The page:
Foreclosure filings in California fell to lows not seen since the fall of 2008. Notice of Default filings dropped 25.8 percent, and Notice of Trustee Sale filings fell 10.9 percent from March. On a year-over-year basis foreclosure filings were down as well, with Notice of Default filings down 28.0 percent and Notice of Trustee Sale filings falling 31.2 percent from April 2010. Foreclosure sale cancellations rose 27.0 percent from March. Acivity on the courthouse steps slowed from the prior month, with 17.2 percent fewer sales Back to Bank and a 15.8 percent drop in properties purchased by 3rd Parties, typically investors. The average Time to Foreclose continued to climb, increasing 3.3 percent to 312 days.

Notice of Default filings decreased 17.8 in April from the prior month, falling to the lowest point seen since we began tracking Nevada foreclosure filings in August 2009. Notice of Trustee Sale filings fell 23.7 percent month-over-month. Activity on the courthouse steps was mixed, with sales Back to Bank down by 2.7 percent, yet Sales to 3rd Parties, typically investors, were up 6.9 percent from March, and 81.0 percent from April 2010. Cancellations were 14.0 percent higher month-over-month, and 69.5 percent year-over-year.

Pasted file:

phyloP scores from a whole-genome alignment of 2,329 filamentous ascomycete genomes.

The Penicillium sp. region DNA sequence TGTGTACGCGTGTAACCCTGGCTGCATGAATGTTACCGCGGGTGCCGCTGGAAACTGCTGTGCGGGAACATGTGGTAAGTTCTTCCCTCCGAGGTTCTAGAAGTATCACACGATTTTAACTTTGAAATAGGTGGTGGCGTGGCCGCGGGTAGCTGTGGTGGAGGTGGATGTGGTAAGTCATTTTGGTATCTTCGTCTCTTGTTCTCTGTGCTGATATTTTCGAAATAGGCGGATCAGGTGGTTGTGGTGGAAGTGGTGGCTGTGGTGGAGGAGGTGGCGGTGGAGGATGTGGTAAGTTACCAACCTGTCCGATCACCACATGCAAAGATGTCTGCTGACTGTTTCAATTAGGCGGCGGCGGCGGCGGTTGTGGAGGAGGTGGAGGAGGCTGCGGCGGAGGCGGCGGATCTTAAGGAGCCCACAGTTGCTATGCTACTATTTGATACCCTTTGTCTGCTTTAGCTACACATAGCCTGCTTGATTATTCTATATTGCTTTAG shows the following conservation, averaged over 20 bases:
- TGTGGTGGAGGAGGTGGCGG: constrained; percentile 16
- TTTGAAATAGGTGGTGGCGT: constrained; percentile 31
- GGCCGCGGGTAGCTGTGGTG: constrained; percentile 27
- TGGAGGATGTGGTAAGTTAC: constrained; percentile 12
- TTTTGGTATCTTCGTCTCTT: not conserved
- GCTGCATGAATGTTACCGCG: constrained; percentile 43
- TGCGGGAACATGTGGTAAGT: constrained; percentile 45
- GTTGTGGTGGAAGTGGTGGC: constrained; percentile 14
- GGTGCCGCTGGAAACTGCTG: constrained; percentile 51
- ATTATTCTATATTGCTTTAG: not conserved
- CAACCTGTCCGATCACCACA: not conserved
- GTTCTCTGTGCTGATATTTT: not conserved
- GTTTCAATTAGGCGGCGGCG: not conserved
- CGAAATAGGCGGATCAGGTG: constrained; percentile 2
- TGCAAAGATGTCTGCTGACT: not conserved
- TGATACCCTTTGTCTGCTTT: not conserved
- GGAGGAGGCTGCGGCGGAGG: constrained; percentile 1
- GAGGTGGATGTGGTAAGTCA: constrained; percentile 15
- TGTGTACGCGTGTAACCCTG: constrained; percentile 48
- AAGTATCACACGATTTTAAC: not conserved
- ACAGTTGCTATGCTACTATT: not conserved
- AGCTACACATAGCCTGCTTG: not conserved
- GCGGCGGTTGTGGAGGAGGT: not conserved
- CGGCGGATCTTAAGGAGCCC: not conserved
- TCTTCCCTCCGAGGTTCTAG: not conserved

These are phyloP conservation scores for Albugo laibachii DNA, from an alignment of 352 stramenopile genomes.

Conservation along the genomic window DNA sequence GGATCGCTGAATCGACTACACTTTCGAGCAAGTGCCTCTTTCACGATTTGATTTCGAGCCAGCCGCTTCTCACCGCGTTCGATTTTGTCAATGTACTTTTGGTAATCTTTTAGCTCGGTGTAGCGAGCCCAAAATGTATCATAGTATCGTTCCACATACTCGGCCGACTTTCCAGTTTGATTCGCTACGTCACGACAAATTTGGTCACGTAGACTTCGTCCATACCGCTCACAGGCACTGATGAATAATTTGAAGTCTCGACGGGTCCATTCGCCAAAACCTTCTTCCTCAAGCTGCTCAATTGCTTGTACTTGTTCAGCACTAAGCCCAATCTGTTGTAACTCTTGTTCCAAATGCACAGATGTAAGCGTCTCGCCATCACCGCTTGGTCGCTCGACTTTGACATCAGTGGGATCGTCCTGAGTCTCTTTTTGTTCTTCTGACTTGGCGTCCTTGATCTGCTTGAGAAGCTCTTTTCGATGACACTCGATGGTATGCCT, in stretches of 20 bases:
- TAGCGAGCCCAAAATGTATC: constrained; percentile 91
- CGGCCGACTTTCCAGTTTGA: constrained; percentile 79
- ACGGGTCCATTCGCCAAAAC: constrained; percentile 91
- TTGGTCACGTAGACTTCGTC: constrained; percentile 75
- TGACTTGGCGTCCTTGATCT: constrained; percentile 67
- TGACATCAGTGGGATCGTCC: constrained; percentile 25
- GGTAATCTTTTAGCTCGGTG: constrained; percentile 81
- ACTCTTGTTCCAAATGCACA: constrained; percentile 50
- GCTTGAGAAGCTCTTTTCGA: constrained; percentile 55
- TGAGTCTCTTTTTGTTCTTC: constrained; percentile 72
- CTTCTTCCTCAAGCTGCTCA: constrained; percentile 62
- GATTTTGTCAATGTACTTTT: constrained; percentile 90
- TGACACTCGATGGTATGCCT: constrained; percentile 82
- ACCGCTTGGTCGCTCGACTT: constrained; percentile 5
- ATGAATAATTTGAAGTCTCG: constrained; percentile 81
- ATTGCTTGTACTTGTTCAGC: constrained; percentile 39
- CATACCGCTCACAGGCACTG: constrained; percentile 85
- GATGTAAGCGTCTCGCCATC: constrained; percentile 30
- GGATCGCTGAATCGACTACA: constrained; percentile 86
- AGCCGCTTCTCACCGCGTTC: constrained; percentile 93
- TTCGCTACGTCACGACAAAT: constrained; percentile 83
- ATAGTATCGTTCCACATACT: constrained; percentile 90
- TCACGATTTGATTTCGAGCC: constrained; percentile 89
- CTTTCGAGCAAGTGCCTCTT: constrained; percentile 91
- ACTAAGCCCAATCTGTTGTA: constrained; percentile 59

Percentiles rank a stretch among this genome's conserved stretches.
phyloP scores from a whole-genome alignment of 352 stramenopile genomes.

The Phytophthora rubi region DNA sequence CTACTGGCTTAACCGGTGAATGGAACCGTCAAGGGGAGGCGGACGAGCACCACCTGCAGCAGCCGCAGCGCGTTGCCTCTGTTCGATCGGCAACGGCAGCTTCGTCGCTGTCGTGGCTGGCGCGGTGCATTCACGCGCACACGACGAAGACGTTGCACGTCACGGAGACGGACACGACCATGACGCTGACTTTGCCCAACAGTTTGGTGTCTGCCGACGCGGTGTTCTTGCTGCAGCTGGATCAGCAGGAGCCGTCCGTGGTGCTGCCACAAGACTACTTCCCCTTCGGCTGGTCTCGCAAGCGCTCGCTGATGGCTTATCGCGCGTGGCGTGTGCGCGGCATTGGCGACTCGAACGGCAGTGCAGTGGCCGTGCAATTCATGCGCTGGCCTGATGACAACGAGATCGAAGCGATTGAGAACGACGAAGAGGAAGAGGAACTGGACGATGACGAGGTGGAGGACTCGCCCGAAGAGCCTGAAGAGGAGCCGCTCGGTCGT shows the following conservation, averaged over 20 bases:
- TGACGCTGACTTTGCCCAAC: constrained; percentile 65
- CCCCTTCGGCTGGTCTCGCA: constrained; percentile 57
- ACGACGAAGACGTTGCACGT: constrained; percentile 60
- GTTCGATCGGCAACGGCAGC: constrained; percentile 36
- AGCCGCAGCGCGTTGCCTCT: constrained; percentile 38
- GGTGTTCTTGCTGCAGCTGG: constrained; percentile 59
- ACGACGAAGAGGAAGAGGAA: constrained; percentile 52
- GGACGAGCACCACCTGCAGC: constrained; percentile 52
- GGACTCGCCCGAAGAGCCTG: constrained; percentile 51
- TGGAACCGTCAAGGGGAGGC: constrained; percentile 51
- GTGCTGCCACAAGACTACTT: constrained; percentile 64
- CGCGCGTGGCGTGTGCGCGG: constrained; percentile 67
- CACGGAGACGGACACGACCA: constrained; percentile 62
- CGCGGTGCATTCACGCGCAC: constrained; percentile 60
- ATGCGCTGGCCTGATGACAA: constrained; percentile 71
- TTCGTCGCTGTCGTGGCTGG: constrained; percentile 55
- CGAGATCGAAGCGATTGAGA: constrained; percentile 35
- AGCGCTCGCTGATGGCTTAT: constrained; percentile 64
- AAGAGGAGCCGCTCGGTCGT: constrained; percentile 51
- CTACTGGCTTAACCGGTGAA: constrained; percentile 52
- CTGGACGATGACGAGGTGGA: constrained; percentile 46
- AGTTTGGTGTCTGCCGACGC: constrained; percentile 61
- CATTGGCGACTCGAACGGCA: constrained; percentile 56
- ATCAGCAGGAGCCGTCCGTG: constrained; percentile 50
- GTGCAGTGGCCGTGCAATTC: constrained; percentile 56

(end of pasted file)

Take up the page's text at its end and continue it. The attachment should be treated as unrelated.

David Cooper..Las Vegas Foreclosure Investor abd Buyer's Agent for Bank Owned REOs with Huge Cash Flow. For FREE Daily List email: davidcooper@lasvegaswinner.org or Call +1-7024997037
0 votes
Dave Tracy, Agent, Eau Claire, WI
Wed May 18, 2011
I think you will need to get the solid answers from the bank. Make sure you get everything agreed to in writing. It sounds like you are flexible and I think it will work out better if you go to the bank and start talking it through.
0 votes
Eli Givoni-S…, , Boca Raton, FL
Wed May 18, 2011
Yes, you can do a short sale on your old house. A HELOC is different than a mortgage, but I'm sure we can work it out. We have closed many HELOC files. If the first isn't short, it really should be an easy file to close.

Please give us a call and we can help you with the next step to get started. Our servcies are FREE for homeowners.

Eli Givoni, Director
Short Sale Department, LLC
Serving all 50 states

MARS Disclosure for General Commercial Communications
Short Sale Department, LLC is not associated with the government, and our service is not approved by the government or your lender. Even if you accept this offer and use our service, your lender may not agree to change your loan. If you stop paying your mortgage, you could lose your home and damage your credit.
0 votes
Search Advice
Ask our community a question

Email me when…

Learn more